When she’s not appearing in public talking to others about their work, Lötscher can be found sitting in a quiet room immersed in writing about her own passions – world literature, contemporary texts, media theory, and popular genres of literature and film. Her subjects may be modern, but she is firmly rooted in the world of academia: After completing her studies in German language and literature, general history, and ecclesiastical history at the University of Zurich, and successfully starting her career in media (first as an editor on various regional newspapers, then as culture correspondent at the Tages-Anzeiger), she quickly found her way back to her alma mater.
In 2005, she took a position as editor on the specialist magazine Buch&Maus published by the Swiss Institute for Children’s and Young Adult Books (SIKJM), an associated institute of UZH, a job she combined with looking after her young children. At the SIKJM, Lötscher got to know Ingrid Tomkowiak, UZH professor of popular literature and media. “Thematically, I felt we had a lot in common,” says Lötscher, “after all, as a teenager I spent my time reading thrillers and watching countless hours of TV series.” When the fantasy boom hit the book market and “Harry Potter landed on the scene like a meteorite,”
Christine Lötscher’s academic curiosity was awakened – the modern apprentice wizard led her back to UZH to begin her PhD. In a project led by Professor Tomkowiak and supported by the Swiss National Science Foundation on children’s and young adults’ fantasy literature and film adaptations, Lötscher analyzed a range of fantasy novels, including Michael Ende’s classic The Neverending Story and Cornelia Funke’s Inkheart trilogy, from a cultural studies/media theory perspective. “The fact that this genre has survived in children’s bedrooms alongside smartphones, computer games, internet, and TV series, shows that we all long in some way for a pre-media paradise,” believes Lötscher.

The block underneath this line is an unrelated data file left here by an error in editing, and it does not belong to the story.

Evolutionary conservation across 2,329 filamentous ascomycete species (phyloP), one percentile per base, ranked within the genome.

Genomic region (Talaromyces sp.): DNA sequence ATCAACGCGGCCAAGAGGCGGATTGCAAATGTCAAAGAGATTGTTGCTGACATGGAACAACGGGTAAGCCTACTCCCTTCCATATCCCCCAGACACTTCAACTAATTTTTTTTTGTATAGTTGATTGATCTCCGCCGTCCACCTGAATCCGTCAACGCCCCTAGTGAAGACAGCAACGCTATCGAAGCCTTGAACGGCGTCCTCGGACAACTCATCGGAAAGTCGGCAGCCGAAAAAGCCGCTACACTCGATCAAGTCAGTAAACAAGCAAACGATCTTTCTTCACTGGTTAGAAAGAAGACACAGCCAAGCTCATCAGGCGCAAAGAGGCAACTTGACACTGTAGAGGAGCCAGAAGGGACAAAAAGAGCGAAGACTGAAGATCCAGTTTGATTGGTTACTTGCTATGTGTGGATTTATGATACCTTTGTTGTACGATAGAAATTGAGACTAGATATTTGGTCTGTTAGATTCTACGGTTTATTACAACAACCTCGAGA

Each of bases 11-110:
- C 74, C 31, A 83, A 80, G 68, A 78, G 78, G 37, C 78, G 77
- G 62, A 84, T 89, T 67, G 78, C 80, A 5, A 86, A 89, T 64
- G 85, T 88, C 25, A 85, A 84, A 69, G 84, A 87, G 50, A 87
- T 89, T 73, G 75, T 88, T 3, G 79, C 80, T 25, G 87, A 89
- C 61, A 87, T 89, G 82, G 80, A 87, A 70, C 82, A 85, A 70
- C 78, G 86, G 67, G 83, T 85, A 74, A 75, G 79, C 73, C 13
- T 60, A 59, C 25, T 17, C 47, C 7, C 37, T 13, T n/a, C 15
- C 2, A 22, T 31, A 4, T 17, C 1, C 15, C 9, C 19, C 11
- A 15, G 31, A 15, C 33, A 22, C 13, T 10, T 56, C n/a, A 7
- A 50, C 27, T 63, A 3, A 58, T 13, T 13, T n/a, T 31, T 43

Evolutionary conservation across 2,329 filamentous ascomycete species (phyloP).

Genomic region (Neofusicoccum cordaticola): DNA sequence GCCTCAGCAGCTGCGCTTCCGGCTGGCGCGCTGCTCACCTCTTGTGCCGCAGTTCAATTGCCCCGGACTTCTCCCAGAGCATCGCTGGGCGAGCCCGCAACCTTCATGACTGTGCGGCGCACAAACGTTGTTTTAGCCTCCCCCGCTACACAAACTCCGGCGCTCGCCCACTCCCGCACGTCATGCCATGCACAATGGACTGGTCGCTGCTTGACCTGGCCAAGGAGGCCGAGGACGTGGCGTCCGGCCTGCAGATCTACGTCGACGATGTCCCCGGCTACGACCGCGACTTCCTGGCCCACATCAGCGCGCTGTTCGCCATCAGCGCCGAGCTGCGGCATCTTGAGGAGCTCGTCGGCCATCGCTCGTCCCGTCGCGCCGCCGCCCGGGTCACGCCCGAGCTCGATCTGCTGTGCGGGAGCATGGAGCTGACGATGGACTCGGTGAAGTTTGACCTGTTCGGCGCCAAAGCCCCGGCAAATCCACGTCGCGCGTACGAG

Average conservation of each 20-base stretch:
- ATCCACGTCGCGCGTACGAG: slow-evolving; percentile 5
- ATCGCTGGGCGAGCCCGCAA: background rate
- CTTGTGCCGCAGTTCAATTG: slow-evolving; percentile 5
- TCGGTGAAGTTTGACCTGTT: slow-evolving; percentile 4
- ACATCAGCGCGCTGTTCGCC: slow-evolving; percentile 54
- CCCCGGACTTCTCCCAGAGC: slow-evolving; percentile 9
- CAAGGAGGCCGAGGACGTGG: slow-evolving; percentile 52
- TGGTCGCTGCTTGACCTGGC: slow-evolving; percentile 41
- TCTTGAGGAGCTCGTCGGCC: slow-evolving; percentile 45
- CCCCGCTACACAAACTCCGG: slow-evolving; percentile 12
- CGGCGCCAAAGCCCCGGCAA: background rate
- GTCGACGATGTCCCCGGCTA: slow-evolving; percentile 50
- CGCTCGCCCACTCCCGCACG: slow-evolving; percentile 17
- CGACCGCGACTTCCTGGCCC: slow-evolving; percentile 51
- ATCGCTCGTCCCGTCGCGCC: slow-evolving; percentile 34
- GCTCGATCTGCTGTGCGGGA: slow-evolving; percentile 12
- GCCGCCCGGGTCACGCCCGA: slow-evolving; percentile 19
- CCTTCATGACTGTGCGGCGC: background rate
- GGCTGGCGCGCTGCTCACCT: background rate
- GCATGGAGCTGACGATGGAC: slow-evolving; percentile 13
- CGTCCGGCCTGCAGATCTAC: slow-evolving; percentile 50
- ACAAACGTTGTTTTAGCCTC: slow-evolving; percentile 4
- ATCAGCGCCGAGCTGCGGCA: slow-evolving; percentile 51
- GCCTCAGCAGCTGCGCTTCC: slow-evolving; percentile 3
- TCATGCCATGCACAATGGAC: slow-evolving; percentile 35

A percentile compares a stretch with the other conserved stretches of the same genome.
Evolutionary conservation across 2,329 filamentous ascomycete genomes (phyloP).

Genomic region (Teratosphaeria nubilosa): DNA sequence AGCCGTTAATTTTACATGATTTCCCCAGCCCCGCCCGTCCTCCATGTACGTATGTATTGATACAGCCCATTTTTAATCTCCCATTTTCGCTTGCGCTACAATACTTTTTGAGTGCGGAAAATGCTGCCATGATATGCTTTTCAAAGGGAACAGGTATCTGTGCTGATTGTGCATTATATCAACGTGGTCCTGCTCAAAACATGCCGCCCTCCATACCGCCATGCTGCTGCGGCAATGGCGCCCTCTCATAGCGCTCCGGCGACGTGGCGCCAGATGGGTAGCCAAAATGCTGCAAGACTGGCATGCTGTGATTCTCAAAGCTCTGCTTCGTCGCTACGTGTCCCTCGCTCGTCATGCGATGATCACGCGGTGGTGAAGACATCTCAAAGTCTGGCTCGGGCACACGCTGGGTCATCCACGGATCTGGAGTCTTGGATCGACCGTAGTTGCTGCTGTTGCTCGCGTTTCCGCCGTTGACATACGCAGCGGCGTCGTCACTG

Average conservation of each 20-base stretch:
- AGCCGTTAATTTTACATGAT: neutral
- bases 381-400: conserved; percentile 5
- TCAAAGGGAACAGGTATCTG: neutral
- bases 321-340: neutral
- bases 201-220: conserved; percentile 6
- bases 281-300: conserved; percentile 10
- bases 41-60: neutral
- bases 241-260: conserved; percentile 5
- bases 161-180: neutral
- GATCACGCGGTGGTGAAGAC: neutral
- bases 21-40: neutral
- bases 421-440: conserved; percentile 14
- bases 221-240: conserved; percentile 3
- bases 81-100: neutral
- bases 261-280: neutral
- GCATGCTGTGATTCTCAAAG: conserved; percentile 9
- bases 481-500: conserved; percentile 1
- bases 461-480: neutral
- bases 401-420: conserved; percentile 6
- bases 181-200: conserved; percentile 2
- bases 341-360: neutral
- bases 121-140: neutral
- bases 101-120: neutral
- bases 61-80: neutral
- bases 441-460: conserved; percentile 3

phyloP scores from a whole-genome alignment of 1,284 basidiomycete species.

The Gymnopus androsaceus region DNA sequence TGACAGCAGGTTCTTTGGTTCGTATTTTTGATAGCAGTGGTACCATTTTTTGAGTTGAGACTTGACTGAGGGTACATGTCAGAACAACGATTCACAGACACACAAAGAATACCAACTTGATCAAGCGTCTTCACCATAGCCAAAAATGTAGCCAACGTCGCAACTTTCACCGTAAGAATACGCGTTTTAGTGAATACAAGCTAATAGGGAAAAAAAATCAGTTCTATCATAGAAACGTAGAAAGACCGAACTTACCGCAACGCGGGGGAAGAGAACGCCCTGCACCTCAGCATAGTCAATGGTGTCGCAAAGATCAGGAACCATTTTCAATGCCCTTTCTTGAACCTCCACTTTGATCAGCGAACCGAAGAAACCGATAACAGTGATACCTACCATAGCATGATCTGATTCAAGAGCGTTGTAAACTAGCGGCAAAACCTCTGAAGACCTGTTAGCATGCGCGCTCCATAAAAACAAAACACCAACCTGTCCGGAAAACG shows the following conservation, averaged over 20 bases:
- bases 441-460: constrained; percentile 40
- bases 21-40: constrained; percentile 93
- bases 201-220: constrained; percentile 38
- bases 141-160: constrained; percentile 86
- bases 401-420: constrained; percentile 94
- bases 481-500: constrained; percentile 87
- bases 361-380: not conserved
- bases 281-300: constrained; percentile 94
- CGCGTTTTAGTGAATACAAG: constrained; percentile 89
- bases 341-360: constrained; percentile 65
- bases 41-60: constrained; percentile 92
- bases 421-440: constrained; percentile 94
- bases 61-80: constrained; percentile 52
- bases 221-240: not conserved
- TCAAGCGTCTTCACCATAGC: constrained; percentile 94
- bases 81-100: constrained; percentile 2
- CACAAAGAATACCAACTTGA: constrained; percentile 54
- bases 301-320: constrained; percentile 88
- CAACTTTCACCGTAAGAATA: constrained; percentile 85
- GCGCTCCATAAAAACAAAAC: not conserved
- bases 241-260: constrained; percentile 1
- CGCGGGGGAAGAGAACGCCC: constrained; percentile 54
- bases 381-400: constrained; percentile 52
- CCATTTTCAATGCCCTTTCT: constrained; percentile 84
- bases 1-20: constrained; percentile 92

In 2014, following her dissertation in the field of popular culture studies, Lötscher obtained a position on another SNF project. Now, she says, she needs to urgently complete her habilitation thesis, in which she investigates the poetics of nonsense and materiality in Lewis Carroll’s Alice books.
Since spring this year she has been working as a research fellow at the Freie Universität Berlin on a new subject. As part of a center for advanced studies called Cinepoetics, she is researching how fear and horror is produced in film using processes known from literature. Lötscher is fascinated by how the aesthetic processes in series such as Twin Peaks and Stranger Things are based on those used in German and Victorian romanticism, for example. “I also get to indulge my two great passions from childhood – thrillers and TV series – guilt-free, and watch all the new seasons with the excuse that it’s part of my academic work,” laughs Christine, before saying goodbye and making her way to the Zentralbibliothek. She has ordered some books from the library and they are ready to be collected. Which ones? Poetik der Figur. Zwischen Geometrie und Rhetorik: Modelle der Textkomposition von Lessing bis Valéry and The Unique Legacy of Weird Tales. The Evolution of Modern Fantasy and Horror.